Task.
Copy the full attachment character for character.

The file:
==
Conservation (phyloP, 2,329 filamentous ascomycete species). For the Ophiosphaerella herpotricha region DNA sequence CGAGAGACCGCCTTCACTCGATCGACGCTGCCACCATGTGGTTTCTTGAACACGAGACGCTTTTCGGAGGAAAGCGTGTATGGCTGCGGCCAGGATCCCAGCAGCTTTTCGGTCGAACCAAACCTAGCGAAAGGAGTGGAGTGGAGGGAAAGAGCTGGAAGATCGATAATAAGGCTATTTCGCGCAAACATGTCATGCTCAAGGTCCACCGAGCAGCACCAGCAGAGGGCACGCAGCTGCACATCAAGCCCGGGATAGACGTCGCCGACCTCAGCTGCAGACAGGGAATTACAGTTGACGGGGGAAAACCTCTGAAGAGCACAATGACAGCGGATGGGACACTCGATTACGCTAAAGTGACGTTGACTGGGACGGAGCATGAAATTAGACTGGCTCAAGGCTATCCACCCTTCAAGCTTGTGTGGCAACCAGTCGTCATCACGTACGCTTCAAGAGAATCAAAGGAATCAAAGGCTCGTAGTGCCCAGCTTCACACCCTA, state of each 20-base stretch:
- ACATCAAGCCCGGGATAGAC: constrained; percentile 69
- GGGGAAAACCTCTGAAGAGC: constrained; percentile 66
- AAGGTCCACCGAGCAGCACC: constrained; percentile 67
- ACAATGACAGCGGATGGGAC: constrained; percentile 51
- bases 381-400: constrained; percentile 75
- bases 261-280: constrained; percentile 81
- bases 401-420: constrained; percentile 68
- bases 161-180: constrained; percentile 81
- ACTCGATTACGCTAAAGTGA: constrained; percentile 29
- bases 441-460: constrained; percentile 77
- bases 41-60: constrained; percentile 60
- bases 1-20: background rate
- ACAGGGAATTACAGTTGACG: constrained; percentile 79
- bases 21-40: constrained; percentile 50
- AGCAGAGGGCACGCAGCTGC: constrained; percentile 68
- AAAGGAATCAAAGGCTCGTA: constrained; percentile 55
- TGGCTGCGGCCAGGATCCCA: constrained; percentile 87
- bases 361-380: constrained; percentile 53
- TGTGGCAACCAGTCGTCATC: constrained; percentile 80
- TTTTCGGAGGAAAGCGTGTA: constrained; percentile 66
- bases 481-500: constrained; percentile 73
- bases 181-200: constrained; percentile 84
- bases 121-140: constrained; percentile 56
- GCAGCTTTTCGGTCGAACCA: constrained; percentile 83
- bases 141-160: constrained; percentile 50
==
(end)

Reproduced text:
Conservation (phyloP, 2,329 filamentous ascomycete species). For the Ophiosphaerella herpotricha region DNA sequence CGAGAGACCGCCTTCACTCGATCGACGCTGCCACCATGTGGTTTCTTGAACACGAGACGCTTTTCGGAGGAAAGCGTGTATGGCTGCGGCCAGGATCCCAGCAGCTTTTCGGTCGAACCAAACCTAGCGAAAGGAGTGGAGTGGAGGGAAAGAGCTGGAAGATCGATAATAAGGCTATTTCGCGCAAACATGTCATGCTCAAGGTCCACCGAGCAGCACCAGCAGAGGGCACGCAGCTGCACATCAAGCCCGGGATAGACGTCGCCGACCTCAGCTGCAGACAGGGAATTACAGTTGACGGGGGAAAACCTCTGAAGAGCACAATGACAGCGGATGGGACACTCGATTACGCTAAAGTGACGTTGACTGGGACGGAGCATGAAATTAGACTGGCTCAAGGCTATCCACCCTTCAAGCTTGTGTGGCAACCAGTCGTCATCACGTACGCTTCAAGAGAATCAAAGGAATCAAAGGCTCGTAGTGCCCAGCTTCACACCCTA, state of each 20-base stretch:
- ACATCAAGCCCGGGATAGAC: constrained; percentile 69
- GGGGAAAACCTCTGAAGAGC: constrained; percentile 66
- AAGGTCCACCGAGCAGCACC: constrained; percentile 67
- ACAATGACAGCGGATGGGAC: constrained; percentile 51
- bases 381-400: constrained; percentile 75
- bases 261-280: constrained; percentile 81
- bases 401-420: constrained; percentile 68
- bases 161-180: constrained; percentile 81
- ACTCGATTACGCTAAAGTGA: constrained; percentile 29
- bases 441-460: constrained; percentile 77
- bases 41-60: constrained; percentile 60
- bases 1-20: background rate
- ACAGGGAATTACAGTTGACG: constrained; percentile 79
- bases 21-40: constrained; percentile 50
- AGCAGAGGGCACGCAGCTGC: constrained; percentile 68
- AAAGGAATCAAAGGCTCGTA: constrained; percentile 55
- TGGCTGCGGCCAGGATCCCA: constrained; percentile 87
- bases 361-380: constrained; percentile 53
- TGTGGCAACCAGTCGTCATC: constrained; percentile 80
- TTTTCGGAGGAAAGCGTGTA: constrained; percentile 66
- bases 481-500: constrained; percentile 73
- bases 181-200: constrained; percentile 84
- bases 121-140: constrained; percentile 56
- GCAGCTTTTCGGTCGAACCA: constrained; percentile 83
- bases 141-160: constrained; percentile 50